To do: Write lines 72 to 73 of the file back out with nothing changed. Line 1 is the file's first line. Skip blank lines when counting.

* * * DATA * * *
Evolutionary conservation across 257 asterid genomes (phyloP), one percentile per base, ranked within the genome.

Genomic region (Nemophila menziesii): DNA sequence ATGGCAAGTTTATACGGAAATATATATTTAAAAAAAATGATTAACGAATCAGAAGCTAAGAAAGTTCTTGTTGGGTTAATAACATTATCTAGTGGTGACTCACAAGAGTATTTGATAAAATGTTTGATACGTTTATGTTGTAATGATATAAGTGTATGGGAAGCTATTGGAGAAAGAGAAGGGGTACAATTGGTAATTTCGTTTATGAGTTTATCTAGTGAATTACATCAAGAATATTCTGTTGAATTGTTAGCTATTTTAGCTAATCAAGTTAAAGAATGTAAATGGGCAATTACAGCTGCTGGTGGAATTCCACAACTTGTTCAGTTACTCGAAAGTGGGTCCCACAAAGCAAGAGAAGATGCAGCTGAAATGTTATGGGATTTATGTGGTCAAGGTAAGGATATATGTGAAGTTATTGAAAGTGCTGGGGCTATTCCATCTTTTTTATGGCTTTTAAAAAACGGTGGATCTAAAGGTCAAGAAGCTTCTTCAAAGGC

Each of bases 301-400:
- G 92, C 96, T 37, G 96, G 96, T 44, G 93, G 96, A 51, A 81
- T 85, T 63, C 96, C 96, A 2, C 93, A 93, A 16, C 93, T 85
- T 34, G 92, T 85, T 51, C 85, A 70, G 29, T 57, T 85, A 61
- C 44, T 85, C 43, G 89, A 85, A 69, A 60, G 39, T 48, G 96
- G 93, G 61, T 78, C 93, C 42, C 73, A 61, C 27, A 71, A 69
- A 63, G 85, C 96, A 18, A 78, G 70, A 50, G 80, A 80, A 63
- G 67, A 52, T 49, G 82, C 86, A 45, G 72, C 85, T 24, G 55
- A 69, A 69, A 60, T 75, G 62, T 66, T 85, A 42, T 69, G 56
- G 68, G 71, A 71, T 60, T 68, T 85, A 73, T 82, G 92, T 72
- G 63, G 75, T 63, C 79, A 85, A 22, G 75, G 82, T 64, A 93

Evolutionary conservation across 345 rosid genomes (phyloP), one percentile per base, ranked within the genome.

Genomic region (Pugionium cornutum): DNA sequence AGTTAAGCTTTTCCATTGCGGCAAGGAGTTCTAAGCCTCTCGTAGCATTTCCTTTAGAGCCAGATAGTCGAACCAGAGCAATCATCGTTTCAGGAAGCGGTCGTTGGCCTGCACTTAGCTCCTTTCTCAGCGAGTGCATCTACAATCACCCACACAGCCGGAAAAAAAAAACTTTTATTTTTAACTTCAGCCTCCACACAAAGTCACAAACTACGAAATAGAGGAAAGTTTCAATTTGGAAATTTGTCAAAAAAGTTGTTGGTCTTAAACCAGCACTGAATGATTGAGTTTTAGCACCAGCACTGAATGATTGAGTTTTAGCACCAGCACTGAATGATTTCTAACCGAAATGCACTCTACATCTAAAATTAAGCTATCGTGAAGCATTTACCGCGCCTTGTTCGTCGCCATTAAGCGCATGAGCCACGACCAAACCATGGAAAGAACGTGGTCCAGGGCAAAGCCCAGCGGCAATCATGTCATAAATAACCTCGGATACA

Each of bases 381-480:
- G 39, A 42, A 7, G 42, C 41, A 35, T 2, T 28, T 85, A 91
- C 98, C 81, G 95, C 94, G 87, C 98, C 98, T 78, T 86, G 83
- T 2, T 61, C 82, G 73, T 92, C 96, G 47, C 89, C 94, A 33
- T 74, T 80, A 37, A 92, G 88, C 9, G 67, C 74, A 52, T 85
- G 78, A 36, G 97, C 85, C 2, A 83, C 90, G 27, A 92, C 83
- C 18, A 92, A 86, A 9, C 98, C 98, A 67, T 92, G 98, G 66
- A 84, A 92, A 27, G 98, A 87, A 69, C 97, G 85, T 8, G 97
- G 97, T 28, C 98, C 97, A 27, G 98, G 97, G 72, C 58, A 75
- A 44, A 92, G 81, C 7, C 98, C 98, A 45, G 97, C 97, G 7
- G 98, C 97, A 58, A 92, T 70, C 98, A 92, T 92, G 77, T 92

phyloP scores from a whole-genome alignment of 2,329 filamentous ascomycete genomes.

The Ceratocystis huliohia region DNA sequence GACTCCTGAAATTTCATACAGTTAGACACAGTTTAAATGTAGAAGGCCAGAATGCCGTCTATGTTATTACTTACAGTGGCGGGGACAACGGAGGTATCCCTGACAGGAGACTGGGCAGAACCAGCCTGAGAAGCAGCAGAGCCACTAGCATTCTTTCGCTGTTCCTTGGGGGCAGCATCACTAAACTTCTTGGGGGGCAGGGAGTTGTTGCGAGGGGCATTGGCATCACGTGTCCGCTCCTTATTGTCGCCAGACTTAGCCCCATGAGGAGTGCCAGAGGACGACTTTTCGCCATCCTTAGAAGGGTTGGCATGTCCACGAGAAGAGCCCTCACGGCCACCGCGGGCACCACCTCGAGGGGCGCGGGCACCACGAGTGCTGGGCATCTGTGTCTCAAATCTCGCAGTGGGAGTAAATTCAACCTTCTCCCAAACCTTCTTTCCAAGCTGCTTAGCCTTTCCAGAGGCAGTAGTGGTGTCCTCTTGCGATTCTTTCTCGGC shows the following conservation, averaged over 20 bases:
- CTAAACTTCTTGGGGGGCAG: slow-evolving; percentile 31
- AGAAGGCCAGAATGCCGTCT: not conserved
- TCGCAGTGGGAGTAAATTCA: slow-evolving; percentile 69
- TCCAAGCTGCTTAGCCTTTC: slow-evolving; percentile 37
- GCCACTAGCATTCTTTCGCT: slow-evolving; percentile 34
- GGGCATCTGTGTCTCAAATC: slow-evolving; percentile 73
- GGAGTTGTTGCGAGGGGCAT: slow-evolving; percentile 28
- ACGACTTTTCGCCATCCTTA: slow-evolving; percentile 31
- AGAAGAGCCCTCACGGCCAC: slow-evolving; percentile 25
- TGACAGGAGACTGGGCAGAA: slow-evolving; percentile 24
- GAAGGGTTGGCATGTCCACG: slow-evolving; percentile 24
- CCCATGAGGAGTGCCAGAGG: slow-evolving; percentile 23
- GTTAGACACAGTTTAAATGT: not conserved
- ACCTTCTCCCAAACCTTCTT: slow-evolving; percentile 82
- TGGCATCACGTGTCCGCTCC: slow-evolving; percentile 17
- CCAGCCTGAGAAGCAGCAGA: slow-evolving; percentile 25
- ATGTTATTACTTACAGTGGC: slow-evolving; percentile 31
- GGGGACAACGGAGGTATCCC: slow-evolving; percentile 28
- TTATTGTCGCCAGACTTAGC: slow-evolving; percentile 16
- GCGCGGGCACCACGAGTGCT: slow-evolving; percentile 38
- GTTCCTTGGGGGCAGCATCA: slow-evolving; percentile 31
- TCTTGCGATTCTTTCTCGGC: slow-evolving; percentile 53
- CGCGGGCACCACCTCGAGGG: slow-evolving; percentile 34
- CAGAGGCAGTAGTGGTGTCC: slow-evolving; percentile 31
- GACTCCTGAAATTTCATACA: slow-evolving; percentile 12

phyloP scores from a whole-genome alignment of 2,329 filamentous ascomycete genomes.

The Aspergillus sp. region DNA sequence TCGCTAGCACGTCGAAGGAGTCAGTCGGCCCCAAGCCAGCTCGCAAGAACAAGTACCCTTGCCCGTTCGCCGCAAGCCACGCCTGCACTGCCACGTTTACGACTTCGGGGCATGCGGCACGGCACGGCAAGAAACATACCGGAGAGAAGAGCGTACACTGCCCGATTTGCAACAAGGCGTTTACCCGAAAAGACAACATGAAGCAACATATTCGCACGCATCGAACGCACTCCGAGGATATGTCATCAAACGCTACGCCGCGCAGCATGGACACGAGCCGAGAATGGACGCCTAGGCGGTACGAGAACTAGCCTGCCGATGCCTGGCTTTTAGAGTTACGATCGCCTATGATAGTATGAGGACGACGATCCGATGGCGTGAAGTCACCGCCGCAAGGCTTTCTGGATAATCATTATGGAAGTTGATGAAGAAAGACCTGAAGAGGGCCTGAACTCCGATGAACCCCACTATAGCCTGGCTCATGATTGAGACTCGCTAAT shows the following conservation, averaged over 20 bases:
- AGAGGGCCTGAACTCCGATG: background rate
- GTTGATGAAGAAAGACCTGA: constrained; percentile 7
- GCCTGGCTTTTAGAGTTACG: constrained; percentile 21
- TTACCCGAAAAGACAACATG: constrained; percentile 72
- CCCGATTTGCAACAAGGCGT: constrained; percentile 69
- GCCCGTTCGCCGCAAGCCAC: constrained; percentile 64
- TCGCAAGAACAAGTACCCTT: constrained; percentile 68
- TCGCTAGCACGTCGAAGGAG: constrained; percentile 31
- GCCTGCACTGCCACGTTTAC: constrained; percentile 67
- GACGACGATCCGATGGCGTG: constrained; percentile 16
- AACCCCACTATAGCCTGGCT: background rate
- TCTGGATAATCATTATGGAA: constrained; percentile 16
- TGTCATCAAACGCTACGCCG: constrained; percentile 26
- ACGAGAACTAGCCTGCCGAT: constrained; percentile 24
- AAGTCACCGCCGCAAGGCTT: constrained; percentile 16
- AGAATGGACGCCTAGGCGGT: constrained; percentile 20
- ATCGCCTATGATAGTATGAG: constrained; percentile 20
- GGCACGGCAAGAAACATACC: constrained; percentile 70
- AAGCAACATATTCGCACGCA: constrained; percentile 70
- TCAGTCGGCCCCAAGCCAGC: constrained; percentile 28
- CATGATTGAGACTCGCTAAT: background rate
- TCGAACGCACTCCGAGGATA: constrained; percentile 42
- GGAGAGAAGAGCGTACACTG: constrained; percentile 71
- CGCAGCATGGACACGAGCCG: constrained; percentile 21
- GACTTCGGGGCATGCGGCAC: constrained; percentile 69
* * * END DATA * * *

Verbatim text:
- ATCGCCTATGATAGTATGAG: constrained; percentile 20
- GGCACGGCAAGAAACATACC: constrained; percentile 70